Information recorded on the Archive Media can be read on any traditional microfilm reader. The new Version 3.0 also offers an index file that contains the roll number, frame number, and file name, allowing companies to better organize and access the data once it is stored.

Media – The AR-1000 utilizes Fujifilm Archive Media AM-66 microfilm, a unique product developed by Fujifilm engineers to accurately reproduce documents on a format expected to last 500 years based on ISO standards. This film was developed specifically for the AR-1000, with resolution as high as that found in traditional source document (analog) microfilm, in order to capture and miniaturize documents containing detailed characters and signatures. Exposed AM-66 film requires separate processing.

Service and support – Fujifilm customers benefit from having access to the extensive network of technicians that service Fujifilm digital photofinishing minilabs – conveniently located across the continental U.S.

About Fujifilm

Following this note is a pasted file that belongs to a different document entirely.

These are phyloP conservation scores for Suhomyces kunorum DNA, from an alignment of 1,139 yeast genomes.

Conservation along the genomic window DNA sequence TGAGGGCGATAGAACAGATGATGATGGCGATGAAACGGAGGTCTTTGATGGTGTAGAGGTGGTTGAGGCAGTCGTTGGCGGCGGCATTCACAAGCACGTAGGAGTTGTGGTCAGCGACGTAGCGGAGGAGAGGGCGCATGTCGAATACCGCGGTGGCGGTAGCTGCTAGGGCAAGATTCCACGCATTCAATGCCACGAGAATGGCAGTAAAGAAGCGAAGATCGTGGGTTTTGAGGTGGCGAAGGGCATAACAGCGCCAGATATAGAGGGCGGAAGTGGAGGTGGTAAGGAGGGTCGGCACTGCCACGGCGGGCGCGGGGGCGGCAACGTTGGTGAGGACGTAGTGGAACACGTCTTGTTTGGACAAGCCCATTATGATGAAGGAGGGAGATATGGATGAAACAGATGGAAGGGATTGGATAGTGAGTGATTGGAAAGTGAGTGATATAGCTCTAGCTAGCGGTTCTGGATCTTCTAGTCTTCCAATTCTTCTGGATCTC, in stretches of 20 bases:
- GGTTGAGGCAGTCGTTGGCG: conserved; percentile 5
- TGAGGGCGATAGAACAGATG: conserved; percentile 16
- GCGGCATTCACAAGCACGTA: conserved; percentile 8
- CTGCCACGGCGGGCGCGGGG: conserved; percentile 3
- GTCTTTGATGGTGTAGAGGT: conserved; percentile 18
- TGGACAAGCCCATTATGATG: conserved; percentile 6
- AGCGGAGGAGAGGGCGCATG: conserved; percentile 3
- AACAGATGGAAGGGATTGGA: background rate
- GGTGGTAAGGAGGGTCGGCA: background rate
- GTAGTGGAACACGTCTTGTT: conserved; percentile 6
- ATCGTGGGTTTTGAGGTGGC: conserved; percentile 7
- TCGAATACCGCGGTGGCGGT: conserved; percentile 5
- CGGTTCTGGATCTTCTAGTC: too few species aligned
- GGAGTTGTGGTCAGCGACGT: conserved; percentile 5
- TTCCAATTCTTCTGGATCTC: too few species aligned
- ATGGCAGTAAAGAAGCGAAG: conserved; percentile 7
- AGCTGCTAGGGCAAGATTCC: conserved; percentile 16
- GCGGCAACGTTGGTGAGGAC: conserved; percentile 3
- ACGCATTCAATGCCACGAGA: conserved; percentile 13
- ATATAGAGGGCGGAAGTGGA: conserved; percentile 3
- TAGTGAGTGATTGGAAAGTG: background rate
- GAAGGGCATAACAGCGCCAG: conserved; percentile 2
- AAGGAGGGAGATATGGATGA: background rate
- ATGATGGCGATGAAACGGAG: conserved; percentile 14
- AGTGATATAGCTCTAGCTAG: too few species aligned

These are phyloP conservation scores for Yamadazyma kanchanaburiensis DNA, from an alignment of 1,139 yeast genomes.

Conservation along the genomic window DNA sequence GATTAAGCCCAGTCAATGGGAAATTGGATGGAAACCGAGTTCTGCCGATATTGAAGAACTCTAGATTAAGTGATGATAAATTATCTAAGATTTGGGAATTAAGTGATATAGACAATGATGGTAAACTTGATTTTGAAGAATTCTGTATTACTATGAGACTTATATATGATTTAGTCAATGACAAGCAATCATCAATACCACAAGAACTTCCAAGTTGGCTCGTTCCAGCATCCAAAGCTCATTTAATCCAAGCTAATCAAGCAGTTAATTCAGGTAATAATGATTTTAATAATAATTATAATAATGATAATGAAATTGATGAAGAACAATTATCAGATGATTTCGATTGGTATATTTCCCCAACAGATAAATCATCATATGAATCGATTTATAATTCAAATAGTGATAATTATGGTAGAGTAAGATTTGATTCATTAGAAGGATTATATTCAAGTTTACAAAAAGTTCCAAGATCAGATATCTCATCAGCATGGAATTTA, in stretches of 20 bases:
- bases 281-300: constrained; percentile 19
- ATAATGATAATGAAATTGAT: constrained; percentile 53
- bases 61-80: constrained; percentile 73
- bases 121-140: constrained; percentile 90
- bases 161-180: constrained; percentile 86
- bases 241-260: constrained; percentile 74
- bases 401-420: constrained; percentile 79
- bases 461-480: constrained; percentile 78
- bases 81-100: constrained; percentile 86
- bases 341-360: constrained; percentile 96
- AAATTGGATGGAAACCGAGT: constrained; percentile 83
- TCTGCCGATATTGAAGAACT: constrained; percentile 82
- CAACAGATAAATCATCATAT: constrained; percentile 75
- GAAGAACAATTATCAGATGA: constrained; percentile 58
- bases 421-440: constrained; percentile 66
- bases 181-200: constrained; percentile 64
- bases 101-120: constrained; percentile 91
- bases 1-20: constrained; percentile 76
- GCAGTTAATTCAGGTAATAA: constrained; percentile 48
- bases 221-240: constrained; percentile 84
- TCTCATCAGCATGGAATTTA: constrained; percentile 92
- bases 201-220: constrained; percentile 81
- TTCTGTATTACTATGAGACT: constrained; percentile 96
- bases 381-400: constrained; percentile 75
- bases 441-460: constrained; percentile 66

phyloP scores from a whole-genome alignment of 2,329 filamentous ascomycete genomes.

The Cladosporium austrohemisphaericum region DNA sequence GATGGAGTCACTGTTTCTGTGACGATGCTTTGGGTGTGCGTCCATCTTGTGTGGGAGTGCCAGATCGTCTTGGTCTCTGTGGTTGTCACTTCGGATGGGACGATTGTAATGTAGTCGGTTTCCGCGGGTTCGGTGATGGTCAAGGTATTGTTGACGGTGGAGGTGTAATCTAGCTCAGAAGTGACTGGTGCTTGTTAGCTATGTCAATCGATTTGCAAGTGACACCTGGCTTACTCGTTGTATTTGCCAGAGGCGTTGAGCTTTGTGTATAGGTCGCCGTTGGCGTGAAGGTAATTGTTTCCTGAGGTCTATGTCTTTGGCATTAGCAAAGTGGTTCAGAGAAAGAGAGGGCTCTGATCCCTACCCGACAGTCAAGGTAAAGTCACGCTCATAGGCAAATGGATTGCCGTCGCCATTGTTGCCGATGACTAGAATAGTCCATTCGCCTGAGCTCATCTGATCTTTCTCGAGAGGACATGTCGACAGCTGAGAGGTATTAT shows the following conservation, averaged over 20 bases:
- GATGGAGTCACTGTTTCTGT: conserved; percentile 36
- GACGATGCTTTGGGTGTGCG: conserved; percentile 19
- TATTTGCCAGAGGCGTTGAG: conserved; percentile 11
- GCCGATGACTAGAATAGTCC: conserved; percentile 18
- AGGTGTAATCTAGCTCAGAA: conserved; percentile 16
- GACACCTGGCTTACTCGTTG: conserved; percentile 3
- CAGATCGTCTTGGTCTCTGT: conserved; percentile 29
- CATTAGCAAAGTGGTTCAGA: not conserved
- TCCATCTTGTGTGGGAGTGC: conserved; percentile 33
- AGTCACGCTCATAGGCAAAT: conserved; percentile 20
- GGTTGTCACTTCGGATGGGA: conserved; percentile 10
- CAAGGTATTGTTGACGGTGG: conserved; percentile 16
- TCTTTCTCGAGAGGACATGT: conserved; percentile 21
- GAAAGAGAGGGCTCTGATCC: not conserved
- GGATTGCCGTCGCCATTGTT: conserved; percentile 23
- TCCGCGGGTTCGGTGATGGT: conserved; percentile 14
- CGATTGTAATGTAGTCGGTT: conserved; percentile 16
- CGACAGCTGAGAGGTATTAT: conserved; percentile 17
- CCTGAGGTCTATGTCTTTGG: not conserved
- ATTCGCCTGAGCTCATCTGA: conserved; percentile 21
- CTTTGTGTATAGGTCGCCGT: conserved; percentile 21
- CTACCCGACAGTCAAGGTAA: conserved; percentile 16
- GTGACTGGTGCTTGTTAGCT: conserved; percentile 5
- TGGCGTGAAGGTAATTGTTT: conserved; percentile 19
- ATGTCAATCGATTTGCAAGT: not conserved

Fujifilm brings continuous innovation and leading-edge products to a broad spectrum of industries including medical, life sciences, consumer electronic, chemical, graphic arts, information systems, photography and office products based on its vast portfolio of digital, optical, fine chemical and thin film coating technologies. The company provides products and services that contribute to the advancement of culture, science, technology and industry, as well as to improved health and environmental protection. It is the global leader in digital minilabs; Computed Radiography systems; ink dyes, pigments and UV inks for inkjet printers and materials used in the production of flat panel displays. It was ranked number 18 for U.S. patents granted in 2005, employs more than 75,000 people worldwide and in the year ended March 31, 2006, had global revenues of $22.8 billion.

FUJIFILM U.S.A., Inc., Valhalla, NY, is a U.S. marketing subsidiary of FUJIFILM Corporation, Tokyo, Japan, providing digital and analog photographic Imaging Systems, Recording/Storage Media and Motion Picture Film products and services to consumers, professionals and businesses.

For more information on FUJIFILM U.S.A. products, customers can call 800-800-FUJI or access the FUJIFILM U.S.A. Web site at